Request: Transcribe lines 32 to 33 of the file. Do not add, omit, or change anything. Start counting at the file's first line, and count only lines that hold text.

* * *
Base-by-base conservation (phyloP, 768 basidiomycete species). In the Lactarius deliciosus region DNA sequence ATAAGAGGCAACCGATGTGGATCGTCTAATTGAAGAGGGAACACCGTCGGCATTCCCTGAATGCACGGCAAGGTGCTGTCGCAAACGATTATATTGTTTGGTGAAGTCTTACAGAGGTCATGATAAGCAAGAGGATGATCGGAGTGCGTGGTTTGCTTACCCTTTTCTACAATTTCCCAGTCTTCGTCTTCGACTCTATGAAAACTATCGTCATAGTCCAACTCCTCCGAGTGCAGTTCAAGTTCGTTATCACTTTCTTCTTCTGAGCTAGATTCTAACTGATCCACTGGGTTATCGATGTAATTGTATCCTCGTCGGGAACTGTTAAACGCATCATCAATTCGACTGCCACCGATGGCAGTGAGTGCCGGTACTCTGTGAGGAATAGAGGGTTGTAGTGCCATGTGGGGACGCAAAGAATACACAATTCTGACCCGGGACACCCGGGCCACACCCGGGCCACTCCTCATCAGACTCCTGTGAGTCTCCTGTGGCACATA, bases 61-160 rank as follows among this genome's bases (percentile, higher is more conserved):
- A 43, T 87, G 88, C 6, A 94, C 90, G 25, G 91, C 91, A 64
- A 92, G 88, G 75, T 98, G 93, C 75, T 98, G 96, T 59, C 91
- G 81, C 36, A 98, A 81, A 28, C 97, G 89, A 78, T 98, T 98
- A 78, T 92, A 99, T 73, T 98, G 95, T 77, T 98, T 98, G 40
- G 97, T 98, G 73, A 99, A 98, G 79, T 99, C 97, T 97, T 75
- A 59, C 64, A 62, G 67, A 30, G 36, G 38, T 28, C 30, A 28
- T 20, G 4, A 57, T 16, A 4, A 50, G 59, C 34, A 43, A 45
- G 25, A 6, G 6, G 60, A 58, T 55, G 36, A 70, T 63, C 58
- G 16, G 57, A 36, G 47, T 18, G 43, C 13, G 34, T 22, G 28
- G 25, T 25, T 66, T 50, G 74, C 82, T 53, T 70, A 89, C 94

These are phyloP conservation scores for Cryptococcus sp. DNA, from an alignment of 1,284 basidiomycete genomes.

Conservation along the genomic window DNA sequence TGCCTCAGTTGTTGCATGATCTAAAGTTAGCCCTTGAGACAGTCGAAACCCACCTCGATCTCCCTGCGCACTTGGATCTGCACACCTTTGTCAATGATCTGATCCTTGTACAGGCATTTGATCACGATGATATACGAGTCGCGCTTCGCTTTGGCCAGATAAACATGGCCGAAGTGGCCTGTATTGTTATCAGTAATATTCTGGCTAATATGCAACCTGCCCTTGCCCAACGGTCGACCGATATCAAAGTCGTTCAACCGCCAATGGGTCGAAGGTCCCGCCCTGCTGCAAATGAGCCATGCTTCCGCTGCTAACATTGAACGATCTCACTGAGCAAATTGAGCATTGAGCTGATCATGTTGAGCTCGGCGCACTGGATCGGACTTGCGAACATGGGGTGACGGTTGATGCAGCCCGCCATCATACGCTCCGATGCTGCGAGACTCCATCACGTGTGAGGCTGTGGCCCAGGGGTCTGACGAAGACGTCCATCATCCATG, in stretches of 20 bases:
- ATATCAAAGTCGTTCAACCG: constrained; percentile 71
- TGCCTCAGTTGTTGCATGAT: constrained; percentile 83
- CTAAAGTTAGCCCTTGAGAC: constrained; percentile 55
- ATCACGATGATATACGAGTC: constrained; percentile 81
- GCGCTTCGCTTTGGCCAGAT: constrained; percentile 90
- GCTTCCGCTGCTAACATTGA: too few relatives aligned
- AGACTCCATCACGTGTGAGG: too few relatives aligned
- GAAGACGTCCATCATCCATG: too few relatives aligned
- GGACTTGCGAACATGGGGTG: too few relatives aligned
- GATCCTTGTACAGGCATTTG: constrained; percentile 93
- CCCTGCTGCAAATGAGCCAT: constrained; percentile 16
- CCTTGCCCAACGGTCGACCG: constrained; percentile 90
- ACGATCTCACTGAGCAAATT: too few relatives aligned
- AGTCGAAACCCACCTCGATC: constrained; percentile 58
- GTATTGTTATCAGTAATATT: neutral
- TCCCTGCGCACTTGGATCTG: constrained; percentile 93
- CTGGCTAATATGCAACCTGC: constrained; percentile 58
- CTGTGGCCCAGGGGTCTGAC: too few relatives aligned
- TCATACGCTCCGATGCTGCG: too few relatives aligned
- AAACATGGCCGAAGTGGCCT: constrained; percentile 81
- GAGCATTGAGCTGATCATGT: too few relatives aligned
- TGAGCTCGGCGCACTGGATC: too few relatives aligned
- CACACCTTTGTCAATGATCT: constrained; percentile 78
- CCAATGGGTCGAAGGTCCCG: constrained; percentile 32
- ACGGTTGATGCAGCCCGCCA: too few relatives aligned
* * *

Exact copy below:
- TCATACGCTCCGATGCTGCG: too few relatives aligned
- AAACATGGCCGAAGTGGCCT: constrained; percentile 81